H1B Demand Decreased by 40% - Latest survey report (Jan-2009)

The recent survey conducted by www.corp-corp.com projects a 40% decrease in the demand for highly skilled foreign software professionals. These projections may change based on next few months of economic activity. These results reflect the responses of 200 registered companies with Corp-Corp, an online marketplace for IT consultants. The online survey was conducted from Jan 15 to Jan 25.


Key findings

  • The number of H1B filings not likely to exceed the cap on Apr-1.

  • 75% of companies are planning to file fewer H1B than last year.

  • 64% of companies are planning to file fewer than half of the applications.

  • 32% of companies who filed H1B last year are not planning to sponsor H1B at all.

  • Less than 25% of employers are likely to file same or slightly more H1B's this year as last year.


More than 10 million IT professionals are working in US and there is a need for 2 million professionals for consulting jobs, most of them are short term and project basis. Still there is a demand for software professionals in some technology areas. Please check our Job analysis report for more details about the demand in the skills.


Challenges H-1B EMPLOYER'S face in today's environment - AVOID COSTLY MISTAKES.

Courtesy Corp-Corp and Law Offices of Rakesh Mehrotra

Corp-Corp.com is hosting conferences across USA and Attorney Rakesh Mehrotra will be one of the speakers in all our conferences, we encourage our users to participate in our conferences, meet him personally to understand the ever changing immigration laws. Special discounts are available for Corp-Corp members. Please check our conference schedule


The current weak economy, burdensome Requests for Additional Evidence ("RFEs") targeting computer consulting companies, unpredictability of volume of H-1B petitions that may be filed in FY 2010 and the uncertainty of H1B lottery raises many concerns, including questions as to how many cases one should file to increase the odds of success.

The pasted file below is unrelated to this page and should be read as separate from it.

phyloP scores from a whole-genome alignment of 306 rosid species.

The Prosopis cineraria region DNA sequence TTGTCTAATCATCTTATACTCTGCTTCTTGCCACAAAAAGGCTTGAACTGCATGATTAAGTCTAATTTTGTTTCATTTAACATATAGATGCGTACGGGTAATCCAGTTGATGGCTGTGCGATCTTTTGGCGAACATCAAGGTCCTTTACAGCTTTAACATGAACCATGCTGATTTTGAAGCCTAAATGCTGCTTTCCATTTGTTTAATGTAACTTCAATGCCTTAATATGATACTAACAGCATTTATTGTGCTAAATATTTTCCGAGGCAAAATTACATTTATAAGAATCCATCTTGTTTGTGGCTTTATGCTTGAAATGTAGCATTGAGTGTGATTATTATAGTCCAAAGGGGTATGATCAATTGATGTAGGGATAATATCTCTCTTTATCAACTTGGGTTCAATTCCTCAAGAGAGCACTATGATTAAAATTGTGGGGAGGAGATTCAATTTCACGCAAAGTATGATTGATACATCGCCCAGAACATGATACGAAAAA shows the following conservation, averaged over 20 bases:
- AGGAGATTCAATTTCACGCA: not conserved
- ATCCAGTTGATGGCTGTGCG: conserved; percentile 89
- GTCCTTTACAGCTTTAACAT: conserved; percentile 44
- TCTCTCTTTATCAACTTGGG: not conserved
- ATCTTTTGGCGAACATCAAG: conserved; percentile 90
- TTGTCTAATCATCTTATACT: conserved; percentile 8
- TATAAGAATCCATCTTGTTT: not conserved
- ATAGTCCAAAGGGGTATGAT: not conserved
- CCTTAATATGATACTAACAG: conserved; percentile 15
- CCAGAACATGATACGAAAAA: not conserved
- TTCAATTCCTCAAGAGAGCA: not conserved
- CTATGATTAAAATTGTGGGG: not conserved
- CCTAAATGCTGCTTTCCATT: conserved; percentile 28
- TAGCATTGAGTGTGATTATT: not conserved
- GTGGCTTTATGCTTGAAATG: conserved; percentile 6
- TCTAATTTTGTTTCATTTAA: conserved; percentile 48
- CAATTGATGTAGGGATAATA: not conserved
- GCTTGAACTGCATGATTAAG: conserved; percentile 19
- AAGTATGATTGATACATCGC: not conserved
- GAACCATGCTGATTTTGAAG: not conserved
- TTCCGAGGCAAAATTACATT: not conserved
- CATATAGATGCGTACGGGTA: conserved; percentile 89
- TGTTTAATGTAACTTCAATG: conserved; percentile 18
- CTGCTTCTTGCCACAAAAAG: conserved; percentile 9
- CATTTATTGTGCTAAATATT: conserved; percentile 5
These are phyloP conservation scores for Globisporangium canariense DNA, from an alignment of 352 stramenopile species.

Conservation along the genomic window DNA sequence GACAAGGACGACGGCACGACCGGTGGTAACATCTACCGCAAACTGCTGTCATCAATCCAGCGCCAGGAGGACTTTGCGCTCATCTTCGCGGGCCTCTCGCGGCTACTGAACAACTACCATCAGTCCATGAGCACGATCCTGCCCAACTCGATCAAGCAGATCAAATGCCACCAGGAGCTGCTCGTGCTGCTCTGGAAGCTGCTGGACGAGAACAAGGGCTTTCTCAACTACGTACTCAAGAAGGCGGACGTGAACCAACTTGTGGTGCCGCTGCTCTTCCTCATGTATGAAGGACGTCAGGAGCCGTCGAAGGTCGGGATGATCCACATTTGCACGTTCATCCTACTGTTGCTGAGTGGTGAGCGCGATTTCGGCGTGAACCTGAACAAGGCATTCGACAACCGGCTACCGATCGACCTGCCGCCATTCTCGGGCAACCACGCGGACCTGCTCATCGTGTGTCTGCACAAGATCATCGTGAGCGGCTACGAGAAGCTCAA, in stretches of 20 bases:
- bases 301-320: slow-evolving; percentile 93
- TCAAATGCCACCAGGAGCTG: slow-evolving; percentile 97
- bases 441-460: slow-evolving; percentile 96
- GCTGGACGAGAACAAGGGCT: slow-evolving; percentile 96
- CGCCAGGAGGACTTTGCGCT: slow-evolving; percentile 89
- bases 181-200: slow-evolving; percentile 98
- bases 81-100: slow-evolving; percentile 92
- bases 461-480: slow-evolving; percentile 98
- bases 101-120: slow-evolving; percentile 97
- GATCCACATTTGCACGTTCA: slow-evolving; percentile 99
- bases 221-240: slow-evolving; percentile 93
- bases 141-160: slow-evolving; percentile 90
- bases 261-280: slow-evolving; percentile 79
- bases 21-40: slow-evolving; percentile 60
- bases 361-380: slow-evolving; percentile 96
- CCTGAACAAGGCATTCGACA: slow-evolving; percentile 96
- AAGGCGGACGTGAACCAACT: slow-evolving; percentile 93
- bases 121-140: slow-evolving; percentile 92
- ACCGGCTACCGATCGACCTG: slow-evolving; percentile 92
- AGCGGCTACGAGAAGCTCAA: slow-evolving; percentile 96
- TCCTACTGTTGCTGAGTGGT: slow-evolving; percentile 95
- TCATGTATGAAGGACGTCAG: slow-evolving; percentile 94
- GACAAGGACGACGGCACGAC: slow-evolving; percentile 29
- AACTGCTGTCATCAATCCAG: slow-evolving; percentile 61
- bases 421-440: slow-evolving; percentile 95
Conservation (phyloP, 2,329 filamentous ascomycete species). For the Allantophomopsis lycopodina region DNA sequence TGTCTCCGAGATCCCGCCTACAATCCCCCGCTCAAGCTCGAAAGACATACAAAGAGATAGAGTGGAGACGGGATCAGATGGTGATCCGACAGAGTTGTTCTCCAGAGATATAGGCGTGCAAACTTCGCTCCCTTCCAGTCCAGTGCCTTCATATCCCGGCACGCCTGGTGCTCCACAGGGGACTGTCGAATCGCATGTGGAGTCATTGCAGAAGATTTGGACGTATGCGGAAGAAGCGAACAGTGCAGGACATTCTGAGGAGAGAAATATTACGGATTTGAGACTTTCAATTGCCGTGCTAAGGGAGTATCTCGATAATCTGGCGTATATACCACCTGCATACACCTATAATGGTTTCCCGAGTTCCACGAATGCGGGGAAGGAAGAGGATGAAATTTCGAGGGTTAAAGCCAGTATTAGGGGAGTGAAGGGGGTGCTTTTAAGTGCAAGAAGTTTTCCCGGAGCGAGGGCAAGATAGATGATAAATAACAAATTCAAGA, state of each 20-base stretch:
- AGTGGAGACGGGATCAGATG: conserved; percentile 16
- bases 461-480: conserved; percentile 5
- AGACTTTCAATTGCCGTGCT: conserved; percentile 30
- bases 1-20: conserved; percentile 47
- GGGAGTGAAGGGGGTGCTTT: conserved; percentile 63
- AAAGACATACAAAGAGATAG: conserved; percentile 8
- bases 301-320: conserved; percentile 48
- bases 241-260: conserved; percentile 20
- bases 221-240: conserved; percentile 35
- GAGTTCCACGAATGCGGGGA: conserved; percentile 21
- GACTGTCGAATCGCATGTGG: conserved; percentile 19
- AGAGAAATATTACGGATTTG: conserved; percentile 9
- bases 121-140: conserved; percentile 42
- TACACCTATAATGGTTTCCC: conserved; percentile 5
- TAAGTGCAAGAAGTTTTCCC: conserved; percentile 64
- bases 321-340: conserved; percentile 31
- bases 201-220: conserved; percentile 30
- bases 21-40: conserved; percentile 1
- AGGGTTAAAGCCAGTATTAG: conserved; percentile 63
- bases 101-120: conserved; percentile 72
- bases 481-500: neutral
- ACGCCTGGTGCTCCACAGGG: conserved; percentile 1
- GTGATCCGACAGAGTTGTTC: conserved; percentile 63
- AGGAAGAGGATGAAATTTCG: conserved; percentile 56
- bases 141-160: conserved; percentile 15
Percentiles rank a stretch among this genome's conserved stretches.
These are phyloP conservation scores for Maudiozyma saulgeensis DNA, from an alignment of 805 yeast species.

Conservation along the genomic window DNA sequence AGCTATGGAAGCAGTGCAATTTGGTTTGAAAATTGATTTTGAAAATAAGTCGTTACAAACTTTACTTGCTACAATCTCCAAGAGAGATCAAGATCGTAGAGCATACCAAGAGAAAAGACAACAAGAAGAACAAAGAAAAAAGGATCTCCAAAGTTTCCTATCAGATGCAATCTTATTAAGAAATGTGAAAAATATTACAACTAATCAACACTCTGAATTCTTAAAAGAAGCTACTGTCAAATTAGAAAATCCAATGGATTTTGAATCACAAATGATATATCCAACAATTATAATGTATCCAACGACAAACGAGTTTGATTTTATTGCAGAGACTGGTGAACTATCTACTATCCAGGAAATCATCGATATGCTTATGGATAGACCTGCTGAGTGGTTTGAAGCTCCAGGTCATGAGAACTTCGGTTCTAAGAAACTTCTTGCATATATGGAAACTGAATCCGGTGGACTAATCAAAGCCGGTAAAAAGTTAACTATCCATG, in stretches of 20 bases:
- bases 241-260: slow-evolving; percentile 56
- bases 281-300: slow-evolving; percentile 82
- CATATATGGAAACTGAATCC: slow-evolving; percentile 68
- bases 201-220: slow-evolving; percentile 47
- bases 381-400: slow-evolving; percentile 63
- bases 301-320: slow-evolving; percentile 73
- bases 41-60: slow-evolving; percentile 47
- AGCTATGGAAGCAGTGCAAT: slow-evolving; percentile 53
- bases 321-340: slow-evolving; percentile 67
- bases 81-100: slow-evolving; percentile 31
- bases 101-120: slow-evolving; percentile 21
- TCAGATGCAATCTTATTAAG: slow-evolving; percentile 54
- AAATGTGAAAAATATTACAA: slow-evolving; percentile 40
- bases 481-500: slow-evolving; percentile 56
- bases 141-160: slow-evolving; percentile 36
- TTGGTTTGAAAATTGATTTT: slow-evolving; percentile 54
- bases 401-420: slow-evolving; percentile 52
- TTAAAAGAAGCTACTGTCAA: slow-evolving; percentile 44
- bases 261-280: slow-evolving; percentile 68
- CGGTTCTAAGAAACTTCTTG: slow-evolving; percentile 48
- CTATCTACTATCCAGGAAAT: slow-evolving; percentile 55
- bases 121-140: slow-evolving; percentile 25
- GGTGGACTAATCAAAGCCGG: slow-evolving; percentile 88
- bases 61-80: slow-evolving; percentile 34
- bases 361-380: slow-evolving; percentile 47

Burdensome RFEs

Recently USCIS has started issuing RFEs specially targeting computer consulting companies. Even companies that are well established and have not had any problems with their H-1Bs in the past are facing this problem. RFEs are being issued for new cases as well as extensions and transfers. It appears that these RFEs are being issued in an effort to combat what USCIS believes to be a high incidence of fraud particularly with respect to computer consulting companies. In its September 2008 H-1B Benefit Fraud & Compliance Assessment report USCIS examined 246 cases from a total of 97,000 cases (approved, denied or pending) filed between October 1, 2005 and March 31, 2006 and determined that 13.4% cases represented fraud and 7.3 % cases represented a technical violation for an overall violation rate of approximately 21%. 46% of the beneficiaries were born in India. After the release of this survey USCIS seems to be targeting "job shops" where the petitioner has placed the employee at a client site and the petitioner has no control over employment and the employee is controlled by the end client where the employee is ultimately assigned. In such situations USCIS does not believe that the petitioner is the actual employer and requests end client contracts and work orders which outline the job description and minimum requirements for the job from the end client. These RFEs are overly broad and burdensome. Initial filings done with proper supporting documents can avoid these extremely cumbersome RFEs. An experienced immigration attorney can help tremendously in filing the initial petition with proper supporting documents and avoiding the burdensome RFEs.

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Contact Email: attorney@immigrationonline.com Phone: 703-230-6800 http://www.immigrationonline.com